USD 232 board should listen to voters
The De Soto USD 232 Board of Education has a decision to make in the coming weeks after last week's rejection of the $91.2 million bond issue.
A number of board members are on record as favoring resubmitting the same bond issue voters rejected last week. In our view, that would be a mistake.
Given the district's expressed urgent needs, the board shouldn't advance any bond issue without complete confidence in its approval. The local board deserves some leniency in that regard because the extraordinary growth in western Shawnee presents the district with a large number of voters with no track record.
Unfortunately for the board, it gained little information from the failed referendum. Unlike a traditional election, the Johnson County Election office can't produce results on a precinct-by-precinct basis. The board will only learn who voted and who didn't. That will provide useful information as the district attempts to reach non-voting households in neighborhoods with an interest in new schools.
That is unlikely to be enough to change last week's decision, because the mail-in ballot was the best shot the board will get this year. To state it bluntly, empty-nest senior citizens go to the polls to vote at a much higher rate than young couples with school- or pre-school-age children.
It is disappointing that 50 percent of district voters treated the mail-in ballots like another piece of junk mail. But that is a far better participation rate than the district can hope to see should it advance another bond referendum this year. The 2000 primary election saw about a 20 percent turnout. The November general election that saw voters cast ballots for president only had a 37 percent turnout.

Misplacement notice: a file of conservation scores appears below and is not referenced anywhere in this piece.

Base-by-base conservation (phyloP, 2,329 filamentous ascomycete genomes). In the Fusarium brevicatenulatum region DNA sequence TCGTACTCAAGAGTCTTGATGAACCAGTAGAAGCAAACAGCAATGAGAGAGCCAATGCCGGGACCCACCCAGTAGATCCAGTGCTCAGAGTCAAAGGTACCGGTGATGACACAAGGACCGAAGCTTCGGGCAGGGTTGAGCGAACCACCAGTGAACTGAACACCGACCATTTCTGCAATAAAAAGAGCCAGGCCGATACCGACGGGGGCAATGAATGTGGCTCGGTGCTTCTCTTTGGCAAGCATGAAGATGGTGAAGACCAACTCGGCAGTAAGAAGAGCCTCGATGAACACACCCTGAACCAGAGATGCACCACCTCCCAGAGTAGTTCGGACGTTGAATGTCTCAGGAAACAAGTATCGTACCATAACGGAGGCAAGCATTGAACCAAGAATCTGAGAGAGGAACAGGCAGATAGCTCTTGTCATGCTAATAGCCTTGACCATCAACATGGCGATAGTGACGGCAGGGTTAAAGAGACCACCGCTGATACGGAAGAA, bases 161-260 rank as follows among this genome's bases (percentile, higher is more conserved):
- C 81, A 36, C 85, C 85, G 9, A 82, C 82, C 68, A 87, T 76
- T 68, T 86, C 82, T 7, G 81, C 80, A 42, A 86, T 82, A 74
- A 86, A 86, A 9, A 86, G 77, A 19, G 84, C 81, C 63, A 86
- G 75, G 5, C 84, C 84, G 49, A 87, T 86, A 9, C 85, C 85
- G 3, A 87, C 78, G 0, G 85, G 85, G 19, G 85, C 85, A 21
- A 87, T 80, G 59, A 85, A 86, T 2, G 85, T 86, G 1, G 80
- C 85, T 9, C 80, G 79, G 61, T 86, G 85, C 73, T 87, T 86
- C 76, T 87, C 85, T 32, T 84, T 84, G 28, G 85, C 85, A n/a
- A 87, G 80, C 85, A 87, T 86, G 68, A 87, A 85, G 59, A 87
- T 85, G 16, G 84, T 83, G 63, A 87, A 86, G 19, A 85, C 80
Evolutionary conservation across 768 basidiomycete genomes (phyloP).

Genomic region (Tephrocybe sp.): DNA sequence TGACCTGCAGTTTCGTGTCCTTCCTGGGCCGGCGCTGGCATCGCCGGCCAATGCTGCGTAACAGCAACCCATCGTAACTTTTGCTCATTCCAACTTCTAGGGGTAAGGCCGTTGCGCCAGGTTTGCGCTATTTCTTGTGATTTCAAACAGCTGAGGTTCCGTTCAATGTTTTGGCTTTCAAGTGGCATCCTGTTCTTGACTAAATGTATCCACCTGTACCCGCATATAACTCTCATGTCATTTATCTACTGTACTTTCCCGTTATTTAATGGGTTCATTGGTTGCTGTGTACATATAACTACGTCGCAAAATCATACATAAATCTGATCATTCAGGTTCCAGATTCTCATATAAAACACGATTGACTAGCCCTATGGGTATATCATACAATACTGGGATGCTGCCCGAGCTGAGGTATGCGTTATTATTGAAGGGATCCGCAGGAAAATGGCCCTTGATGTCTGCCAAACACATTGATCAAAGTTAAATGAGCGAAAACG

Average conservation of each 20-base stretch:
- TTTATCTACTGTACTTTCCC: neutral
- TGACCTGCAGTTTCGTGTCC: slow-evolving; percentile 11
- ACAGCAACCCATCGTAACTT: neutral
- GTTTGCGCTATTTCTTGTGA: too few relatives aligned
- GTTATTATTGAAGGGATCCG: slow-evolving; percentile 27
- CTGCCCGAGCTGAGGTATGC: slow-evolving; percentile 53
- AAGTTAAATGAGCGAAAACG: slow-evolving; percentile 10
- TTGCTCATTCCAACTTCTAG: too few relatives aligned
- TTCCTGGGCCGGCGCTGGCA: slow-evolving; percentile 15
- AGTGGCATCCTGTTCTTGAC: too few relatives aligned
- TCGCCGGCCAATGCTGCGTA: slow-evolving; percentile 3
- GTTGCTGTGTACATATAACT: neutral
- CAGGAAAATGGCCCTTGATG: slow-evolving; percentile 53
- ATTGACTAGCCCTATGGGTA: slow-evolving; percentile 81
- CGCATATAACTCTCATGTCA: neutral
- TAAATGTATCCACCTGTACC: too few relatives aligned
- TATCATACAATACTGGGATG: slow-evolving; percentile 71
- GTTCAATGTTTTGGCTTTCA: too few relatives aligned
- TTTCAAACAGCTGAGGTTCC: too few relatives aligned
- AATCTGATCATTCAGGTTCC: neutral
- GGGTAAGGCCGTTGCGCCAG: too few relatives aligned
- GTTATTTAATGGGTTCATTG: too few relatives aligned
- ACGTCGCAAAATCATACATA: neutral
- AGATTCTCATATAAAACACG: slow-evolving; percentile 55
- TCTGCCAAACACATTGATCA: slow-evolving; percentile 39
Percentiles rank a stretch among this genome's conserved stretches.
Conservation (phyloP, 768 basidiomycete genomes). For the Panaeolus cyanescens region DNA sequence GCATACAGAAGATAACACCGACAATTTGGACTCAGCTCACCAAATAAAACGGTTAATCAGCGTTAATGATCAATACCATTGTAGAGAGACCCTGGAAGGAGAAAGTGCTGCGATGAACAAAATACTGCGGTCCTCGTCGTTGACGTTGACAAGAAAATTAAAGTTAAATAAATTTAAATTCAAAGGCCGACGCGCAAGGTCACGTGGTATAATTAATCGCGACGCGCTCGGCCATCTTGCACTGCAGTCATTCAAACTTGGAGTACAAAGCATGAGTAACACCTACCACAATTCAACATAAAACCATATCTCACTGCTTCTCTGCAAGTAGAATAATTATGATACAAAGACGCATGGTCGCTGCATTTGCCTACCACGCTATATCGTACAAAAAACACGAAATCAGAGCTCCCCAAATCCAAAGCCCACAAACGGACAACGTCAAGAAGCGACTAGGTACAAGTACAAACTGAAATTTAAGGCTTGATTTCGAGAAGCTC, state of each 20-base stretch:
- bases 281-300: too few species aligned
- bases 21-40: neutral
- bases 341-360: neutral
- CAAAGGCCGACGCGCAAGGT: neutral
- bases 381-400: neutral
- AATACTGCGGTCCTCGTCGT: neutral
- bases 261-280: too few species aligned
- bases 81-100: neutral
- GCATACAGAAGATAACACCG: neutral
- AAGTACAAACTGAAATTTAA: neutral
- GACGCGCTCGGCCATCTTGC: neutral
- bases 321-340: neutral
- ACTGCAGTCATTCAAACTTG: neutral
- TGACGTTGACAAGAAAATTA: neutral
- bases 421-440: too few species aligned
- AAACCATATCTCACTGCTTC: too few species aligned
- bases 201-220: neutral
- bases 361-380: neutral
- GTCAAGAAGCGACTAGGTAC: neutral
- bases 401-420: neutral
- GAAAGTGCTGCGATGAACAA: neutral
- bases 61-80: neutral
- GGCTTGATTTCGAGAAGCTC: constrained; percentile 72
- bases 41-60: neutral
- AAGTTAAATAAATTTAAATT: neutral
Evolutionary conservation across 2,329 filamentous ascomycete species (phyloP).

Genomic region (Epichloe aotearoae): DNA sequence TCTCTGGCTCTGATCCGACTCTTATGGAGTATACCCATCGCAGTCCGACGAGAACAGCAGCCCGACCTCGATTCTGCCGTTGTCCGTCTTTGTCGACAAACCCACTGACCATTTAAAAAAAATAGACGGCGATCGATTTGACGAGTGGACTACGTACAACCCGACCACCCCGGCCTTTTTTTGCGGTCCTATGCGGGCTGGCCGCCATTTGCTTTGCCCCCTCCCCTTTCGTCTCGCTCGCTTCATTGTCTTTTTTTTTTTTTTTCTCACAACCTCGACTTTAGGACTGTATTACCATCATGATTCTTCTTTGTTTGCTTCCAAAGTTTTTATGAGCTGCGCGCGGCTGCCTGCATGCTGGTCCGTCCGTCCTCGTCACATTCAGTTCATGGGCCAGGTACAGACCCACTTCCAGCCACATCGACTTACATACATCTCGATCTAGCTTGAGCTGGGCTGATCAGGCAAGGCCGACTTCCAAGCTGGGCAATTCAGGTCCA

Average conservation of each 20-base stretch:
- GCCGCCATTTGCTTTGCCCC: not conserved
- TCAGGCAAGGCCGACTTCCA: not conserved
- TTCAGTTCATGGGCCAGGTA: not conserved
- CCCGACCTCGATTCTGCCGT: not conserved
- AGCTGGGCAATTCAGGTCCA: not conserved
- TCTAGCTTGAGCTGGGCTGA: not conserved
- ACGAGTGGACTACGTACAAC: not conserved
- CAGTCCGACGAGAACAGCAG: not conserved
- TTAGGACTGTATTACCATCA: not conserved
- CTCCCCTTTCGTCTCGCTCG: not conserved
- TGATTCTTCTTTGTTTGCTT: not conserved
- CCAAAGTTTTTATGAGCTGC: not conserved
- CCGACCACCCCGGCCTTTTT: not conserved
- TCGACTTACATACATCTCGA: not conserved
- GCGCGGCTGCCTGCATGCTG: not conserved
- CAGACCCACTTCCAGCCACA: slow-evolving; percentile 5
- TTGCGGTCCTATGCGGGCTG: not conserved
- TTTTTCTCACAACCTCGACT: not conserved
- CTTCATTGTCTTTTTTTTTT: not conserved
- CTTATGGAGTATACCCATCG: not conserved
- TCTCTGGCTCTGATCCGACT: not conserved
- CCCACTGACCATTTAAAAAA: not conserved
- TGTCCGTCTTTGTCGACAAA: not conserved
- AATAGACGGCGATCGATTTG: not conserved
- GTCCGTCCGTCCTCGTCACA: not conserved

It is difficult to argue the new schools and much of the land acquisition proposed in the defeated bond issue aren't vitally needed. If the board is to offer voters a different proposal, it will have to look at expenditures for books, technology and non-classroom land purchases.
We would suggest the board start by eliminating a proposal questioned by one of the bond issue's biggest supporters, the development of central baseball and softball field, and the purchase of land for future central football and soccer facilities.
The concept was advanced as a way the district could save money at future high schools. It has been used successfully in the Olathe and Blue Valley school districts.
But with its distinct communities, USD 232 is different. There seems to be a desire on both sides of the district to keep up sporting activities and traditions in the local community.
Board members insist they wouldn't ask taxpayers to pay for non-essential items. They said the board proposed the bond issue because district residents on its Facilities Committee said the board represented district needs. We respect that, but a much larger group of district constituents said no.
With a tougher audience next time, the district would do well to change the script. It would also give the board the chance to say, "We heard you; we respect your wishes."